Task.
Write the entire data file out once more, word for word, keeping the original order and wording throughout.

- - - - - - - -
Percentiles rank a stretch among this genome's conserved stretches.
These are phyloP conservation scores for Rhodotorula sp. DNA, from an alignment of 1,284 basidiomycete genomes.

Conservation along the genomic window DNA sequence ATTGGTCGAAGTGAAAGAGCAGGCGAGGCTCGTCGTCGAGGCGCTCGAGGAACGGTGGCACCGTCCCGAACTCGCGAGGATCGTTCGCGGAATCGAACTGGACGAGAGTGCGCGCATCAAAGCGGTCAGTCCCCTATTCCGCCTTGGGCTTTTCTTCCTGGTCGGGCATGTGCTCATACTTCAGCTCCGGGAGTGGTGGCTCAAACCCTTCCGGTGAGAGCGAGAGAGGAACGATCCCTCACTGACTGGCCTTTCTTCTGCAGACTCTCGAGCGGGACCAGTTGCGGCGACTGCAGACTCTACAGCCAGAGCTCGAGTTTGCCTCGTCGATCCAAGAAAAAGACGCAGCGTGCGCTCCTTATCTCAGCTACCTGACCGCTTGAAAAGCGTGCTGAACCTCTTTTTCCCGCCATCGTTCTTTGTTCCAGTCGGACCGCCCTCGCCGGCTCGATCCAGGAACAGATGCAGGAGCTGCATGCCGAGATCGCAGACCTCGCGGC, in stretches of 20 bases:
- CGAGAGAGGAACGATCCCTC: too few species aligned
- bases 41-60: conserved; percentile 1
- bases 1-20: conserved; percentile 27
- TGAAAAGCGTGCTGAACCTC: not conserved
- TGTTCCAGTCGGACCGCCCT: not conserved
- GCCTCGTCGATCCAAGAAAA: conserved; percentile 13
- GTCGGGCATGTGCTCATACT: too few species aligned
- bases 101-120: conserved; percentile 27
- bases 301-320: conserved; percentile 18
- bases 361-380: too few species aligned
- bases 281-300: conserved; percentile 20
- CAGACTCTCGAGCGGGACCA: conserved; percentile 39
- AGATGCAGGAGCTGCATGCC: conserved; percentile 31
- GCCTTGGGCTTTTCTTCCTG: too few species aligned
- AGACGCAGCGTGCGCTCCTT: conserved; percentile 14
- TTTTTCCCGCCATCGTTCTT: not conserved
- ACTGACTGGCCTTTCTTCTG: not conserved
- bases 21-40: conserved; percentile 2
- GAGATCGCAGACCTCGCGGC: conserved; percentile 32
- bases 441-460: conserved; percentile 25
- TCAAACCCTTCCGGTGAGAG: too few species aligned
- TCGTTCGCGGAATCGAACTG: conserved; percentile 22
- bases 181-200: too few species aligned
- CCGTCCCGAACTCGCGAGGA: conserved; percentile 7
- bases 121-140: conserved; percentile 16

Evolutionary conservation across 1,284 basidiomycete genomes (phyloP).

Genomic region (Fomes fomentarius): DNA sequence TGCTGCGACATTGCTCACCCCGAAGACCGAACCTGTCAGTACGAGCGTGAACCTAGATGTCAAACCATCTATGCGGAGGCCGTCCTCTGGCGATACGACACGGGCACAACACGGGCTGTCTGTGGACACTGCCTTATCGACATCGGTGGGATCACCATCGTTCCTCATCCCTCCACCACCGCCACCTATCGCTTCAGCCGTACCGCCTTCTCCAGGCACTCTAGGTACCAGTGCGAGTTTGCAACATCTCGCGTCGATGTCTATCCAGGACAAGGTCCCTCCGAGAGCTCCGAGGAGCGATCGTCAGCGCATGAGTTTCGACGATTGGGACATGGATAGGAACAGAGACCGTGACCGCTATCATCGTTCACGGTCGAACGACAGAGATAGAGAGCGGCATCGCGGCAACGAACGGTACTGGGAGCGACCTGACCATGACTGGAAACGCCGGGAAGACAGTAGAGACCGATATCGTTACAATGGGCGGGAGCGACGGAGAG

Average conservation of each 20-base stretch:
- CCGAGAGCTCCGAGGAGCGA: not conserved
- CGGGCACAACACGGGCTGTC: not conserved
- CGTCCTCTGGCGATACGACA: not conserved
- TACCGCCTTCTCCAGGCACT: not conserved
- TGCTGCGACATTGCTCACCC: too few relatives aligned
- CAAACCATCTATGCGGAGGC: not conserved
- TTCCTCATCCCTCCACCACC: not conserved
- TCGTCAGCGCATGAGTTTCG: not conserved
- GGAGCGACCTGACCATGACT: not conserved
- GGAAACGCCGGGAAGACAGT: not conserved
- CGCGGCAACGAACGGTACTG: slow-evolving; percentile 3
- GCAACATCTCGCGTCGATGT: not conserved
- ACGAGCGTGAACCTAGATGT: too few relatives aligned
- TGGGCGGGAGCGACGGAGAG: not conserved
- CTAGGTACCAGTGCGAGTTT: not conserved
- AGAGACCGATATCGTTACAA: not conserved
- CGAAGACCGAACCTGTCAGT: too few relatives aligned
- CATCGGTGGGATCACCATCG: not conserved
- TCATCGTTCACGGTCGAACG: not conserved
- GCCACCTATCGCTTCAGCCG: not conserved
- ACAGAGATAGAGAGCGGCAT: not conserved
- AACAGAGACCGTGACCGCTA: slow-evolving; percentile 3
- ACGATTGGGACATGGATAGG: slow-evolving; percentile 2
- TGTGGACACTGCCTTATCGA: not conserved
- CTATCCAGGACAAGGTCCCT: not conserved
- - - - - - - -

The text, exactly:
Percentiles rank a stretch among this genome's conserved stretches.
These are phyloP conservation scores for Rhodotorula sp. DNA, from an alignment of 1,284 basidiomycete genomes.

Conservation along the genomic window DNA sequence ATTGGTCGAAGTGAAAGAGCAGGCGAGGCTCGTCGTCGAGGCGCTCGAGGAACGGTGGCACCGTCCCGAACTCGCGAGGATCGTTCGCGGAATCGAACTGGACGAGAGTGCGCGCATCAAAGCGGTCAGTCCCCTATTCCGCCTTGGGCTTTTCTTCCTGGTCGGGCATGTGCTCATACTTCAGCTCCGGGAGTGGTGGCTCAAACCCTTCCGGTGAGAGCGAGAGAGGAACGATCCCTCACTGACTGGCCTTTCTTCTGCAGACTCTCGAGCGGGACCAGTTGCGGCGACTGCAGACTCTACAGCCAGAGCTCGAGTTTGCCTCGTCGATCCAAGAAAAAGACGCAGCGTGCGCTCCTTATCTCAGCTACCTGACCGCTTGAAAAGCGTGCTGAACCTCTTTTTCCCGCCATCGTTCTTTGTTCCAGTCGGACCGCCCTCGCCGGCTCGATCCAGGAACAGATGCAGGAGCTGCATGCCGAGATCGCAGACCTCGCGGC, in stretches of 20 bases:
- CGAGAGAGGAACGATCCCTC: too few species aligned
- bases 41-60: conserved; percentile 1
- bases 1-20: conserved; percentile 27
- TGAAAAGCGTGCTGAACCTC: not conserved
- TGTTCCAGTCGGACCGCCCT: not conserved
- GCCTCGTCGATCCAAGAAAA: conserved; percentile 13
- GTCGGGCATGTGCTCATACT: too few species aligned
- bases 101-120: conserved; percentile 27
- bases 301-320: conserved; percentile 18
- bases 361-380: too few species aligned
- bases 281-300: conserved; percentile 20
- CAGACTCTCGAGCGGGACCA: conserved; percentile 39
- AGATGCAGGAGCTGCATGCC: conserved; percentile 31
- GCCTTGGGCTTTTCTTCCTG: too few species aligned
- AGACGCAGCGTGCGCTCCTT: conserved; percentile 14
- TTTTTCCCGCCATCGTTCTT: not conserved
- ACTGACTGGCCTTTCTTCTG: not conserved
- bases 21-40: conserved; percentile 2
- GAGATCGCAGACCTCGCGGC: conserved; percentile 32
- bases 441-460: conserved; percentile 25
- TCAAACCCTTCCGGTGAGAG: too few species aligned
- TCGTTCGCGGAATCGAACTG: conserved; percentile 22
- bases 181-200: too few species aligned
- CCGTCCCGAACTCGCGAGGA: conserved; percentile 7
- bases 121-140: conserved; percentile 16

Evolutionary conservation across 1,284 basidiomycete genomes (phyloP).

Genomic region (Fomes fomentarius): DNA sequence TGCTGCGACATTGCTCACCCCGAAGACCGAACCTGTCAGTACGAGCGTGAACCTAGATGTCAAACCATCTATGCGGAGGCCGTCCTCTGGCGATACGACACGGGCACAACACGGGCTGTCTGTGGACACTGCCTTATCGACATCGGTGGGATCACCATCGTTCCTCATCCCTCCACCACCGCCACCTATCGCTTCAGCCGTACCGCCTTCTCCAGGCACTCTAGGTACCAGTGCGAGTTTGCAACATCTCGCGTCGATGTCTATCCAGGACAAGGTCCCTCCGAGAGCTCCGAGGAGCGATCGTCAGCGCATGAGTTTCGACGATTGGGACATGGATAGGAACAGAGACCGTGACCGCTATCATCGTTCACGGTCGAACGACAGAGATAGAGAGCGGCATCGCGGCAACGAACGGTACTGGGAGCGACCTGACCATGACTGGAAACGCCGGGAAGACAGTAGAGACCGATATCGTTACAATGGGCGGGAGCGACGGAGAG

Average conservation of each 20-base stretch:
- CCGAGAGCTCCGAGGAGCGA: not conserved
- CGGGCACAACACGGGCTGTC: not conserved
- CGTCCTCTGGCGATACGACA: not conserved
- TACCGCCTTCTCCAGGCACT: not conserved
- TGCTGCGACATTGCTCACCC: too few relatives aligned
- CAAACCATCTATGCGGAGGC: not conserved
- TTCCTCATCCCTCCACCACC: not conserved
- TCGTCAGCGCATGAGTTTCG: not conserved
- GGAGCGACCTGACCATGACT: not conserved
- GGAAACGCCGGGAAGACAGT: not conserved
- CGCGGCAACGAACGGTACTG: slow-evolving; percentile 3
- GCAACATCTCGCGTCGATGT: not conserved
- ACGAGCGTGAACCTAGATGT: too few relatives aligned
- TGGGCGGGAGCGACGGAGAG: not conserved
- CTAGGTACCAGTGCGAGTTT: not conserved
- AGAGACCGATATCGTTACAA: not conserved
- CGAAGACCGAACCTGTCAGT: too few relatives aligned
- CATCGGTGGGATCACCATCG: not conserved
- TCATCGTTCACGGTCGAACG: not conserved
- GCCACCTATCGCTTCAGCCG: not conserved
- ACAGAGATAGAGAGCGGCAT: not conserved
- AACAGAGACCGTGACCGCTA: slow-evolving; percentile 3
- ACGATTGGGACATGGATAGG: slow-evolving; percentile 2
- TGTGGACACTGCCTTATCGA: not conserved
- CTATCCAGGACAAGGTCCCT: not conserved